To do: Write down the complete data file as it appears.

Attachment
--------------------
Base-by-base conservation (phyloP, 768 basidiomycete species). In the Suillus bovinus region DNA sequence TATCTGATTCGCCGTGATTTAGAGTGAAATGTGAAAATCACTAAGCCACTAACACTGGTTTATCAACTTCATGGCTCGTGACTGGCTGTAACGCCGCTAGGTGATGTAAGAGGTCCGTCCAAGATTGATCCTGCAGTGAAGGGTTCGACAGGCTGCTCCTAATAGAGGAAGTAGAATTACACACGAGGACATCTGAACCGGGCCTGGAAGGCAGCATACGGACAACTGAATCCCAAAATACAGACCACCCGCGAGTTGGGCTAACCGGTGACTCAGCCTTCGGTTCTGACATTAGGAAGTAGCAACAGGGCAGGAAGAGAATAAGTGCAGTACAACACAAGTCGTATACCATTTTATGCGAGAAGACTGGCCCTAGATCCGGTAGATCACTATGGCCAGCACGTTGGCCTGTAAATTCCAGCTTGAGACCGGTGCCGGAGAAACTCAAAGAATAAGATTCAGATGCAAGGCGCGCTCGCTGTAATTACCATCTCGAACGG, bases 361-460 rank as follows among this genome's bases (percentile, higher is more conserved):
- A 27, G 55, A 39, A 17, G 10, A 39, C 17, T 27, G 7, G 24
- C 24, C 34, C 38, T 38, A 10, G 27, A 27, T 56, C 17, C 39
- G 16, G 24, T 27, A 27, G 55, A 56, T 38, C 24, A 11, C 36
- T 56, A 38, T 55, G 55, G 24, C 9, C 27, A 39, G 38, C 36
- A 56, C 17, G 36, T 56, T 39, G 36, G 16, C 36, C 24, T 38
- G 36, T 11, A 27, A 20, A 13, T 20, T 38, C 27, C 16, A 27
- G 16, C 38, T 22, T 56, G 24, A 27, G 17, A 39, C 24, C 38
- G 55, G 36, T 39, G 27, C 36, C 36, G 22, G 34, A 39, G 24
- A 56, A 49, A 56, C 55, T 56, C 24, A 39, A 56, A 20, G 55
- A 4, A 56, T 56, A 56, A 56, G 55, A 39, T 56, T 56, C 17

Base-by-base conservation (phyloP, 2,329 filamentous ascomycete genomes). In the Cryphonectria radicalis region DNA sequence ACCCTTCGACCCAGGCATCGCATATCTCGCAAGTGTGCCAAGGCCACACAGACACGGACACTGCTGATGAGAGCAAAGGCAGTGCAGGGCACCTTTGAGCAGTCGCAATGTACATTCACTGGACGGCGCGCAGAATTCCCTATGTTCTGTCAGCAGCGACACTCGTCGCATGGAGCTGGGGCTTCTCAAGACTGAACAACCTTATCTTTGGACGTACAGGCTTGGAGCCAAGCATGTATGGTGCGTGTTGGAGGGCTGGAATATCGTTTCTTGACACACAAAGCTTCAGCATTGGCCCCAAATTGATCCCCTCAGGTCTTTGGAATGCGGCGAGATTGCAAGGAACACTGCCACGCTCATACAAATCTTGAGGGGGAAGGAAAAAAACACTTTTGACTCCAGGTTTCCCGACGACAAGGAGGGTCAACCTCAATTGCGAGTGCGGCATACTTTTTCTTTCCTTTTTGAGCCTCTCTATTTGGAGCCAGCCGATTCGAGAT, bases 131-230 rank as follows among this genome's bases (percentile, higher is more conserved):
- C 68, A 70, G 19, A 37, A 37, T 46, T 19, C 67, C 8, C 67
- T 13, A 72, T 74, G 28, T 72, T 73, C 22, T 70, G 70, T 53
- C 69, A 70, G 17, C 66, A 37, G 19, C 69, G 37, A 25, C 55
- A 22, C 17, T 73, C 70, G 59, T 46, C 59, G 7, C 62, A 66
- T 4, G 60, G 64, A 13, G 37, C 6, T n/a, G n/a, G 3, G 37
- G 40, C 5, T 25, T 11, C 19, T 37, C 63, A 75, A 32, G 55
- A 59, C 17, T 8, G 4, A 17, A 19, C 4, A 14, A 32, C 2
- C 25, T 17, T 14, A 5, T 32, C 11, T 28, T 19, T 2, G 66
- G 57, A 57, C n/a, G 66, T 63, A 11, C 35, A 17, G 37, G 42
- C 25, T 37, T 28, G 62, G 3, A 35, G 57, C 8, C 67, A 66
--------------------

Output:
Base-by-base conservation (phyloP, 768 basidiomycete species). In the Suillus bovinus region DNA sequence TATCTGATTCGCCGTGATTTAGAGTGAAATGTGAAAATCACTAAGCCACTAACACTGGTTTATCAACTTCATGGCTCGTGACTGGCTGTAACGCCGCTAGGTGATGTAAGAGGTCCGTCCAAGATTGATCCTGCAGTGAAGGGTTCGACAGGCTGCTCCTAATAGAGGAAGTAGAATTACACACGAGGACATCTGAACCGGGCCTGGAAGGCAGCATACGGACAACTGAATCCCAAAATACAGACCACCCGCGAGTTGGGCTAACCGGTGACTCAGCCTTCGGTTCTGACATTAGGAAGTAGCAACAGGGCAGGAAGAGAATAAGTGCAGTACAACACAAGTCGTATACCATTTTATGCGAGAAGACTGGCCCTAGATCCGGTAGATCACTATGGCCAGCACGTTGGCCTGTAAATTCCAGCTTGAGACCGGTGCCGGAGAAACTCAAAGAATAAGATTCAGATGCAAGGCGCGCTCGCTGTAATTACCATCTCGAACGG, bases 361-460 rank as follows among this genome's bases (percentile, higher is more conserved):
- A 27, G 55, A 39, A 17, G 10, A 39, C 17, T 27, G 7, G 24
- C 24, C 34, C 38, T 38, A 10, G 27, A 27, T 56, C 17, C 39
- G 16, G 24, T 27, A 27, G 55, A 56, T 38, C 24, A 11, C 36
- T 56, A 38, T 55, G 55, G 24, C 9, C 27, A 39, G 38, C 36
- A 56, C 17, G 36, T 56, T 39, G 36, G 16, C 36, C 24, T 38
- G 36, T 11, A 27, A 20, A 13, T 20, T 38, C 27, C 16, A 27
- G 16, C 38, T 22, T 56, G 24, A 27, G 17, A 39, C 24, C 38
- G 55, G 36, T 39, G 27, C 36, C 36, G 22, G 34, A 39, G 24
- A 56, A 49, A 56, C 55, T 56, C 24, A 39, A 56, A 20, G 55
- A 4, A 56, T 56, A 56, A 56, G 55, A 39, T 56, T 56, C 17

Base-by-base conservation (phyloP, 2,329 filamentous ascomycete genomes). In the Cryphonectria radicalis region DNA sequence ACCCTTCGACCCAGGCATCGCATATCTCGCAAGTGTGCCAAGGCCACACAGACACGGACACTGCTGATGAGAGCAAAGGCAGTGCAGGGCACCTTTGAGCAGTCGCAATGTACATTCACTGGACGGCGCGCAGAATTCCCTATGTTCTGTCAGCAGCGACACTCGTCGCATGGAGCTGGGGCTTCTCAAGACTGAACAACCTTATCTTTGGACGTACAGGCTTGGAGCCAAGCATGTATGGTGCGTGTTGGAGGGCTGGAATATCGTTTCTTGACACACAAAGCTTCAGCATTGGCCCCAAATTGATCCCCTCAGGTCTTTGGAATGCGGCGAGATTGCAAGGAACACTGCCACGCTCATACAAATCTTGAGGGGGAAGGAAAAAAACACTTTTGACTCCAGGTTTCCCGACGACAAGGAGGGTCAACCTCAATTGCGAGTGCGGCATACTTTTTCTTTCCTTTTTGAGCCTCTCTATTTGGAGCCAGCCGATTCGAGAT, bases 131-230 rank as follows among this genome's bases (percentile, higher is more conserved):
- C 68, A 70, G 19, A 37, A 37, T 46, T 19, C 67, C 8, C 67
- T 13, A 72, T 74, G 28, T 72, T 73, C 22, T 70, G 70, T 53
- C 69, A 70, G 17, C 66, A 37, G 19, C 69, G 37, A 25, C 55
- A 22, C 17, T 73, C 70, G 59, T 46, C 59, G 7, C 62, A 66
- T 4, G 60, G 64, A 13, G 37, C 6, T n/a, G n/a, G 3, G 37
- G 40, C 5, T 25, T 11, C 19, T 37, C 63, A 75, A 32, G 55
- A 59, C 17, T 8, G 4, A 17, A 19, C 4, A 14, A 32, C 2
- C 25, T 17, T 14, A 5, T 32, C 11, T 28, T 19, T 2, G 66
- G 57, A 57, C n/a, G 66, T 63, A 11, C 35, A 17, G 37, G 42
- C 25, T 37, T 28, G 62, G 3, A 35, G 57, C 8, C 67, A 66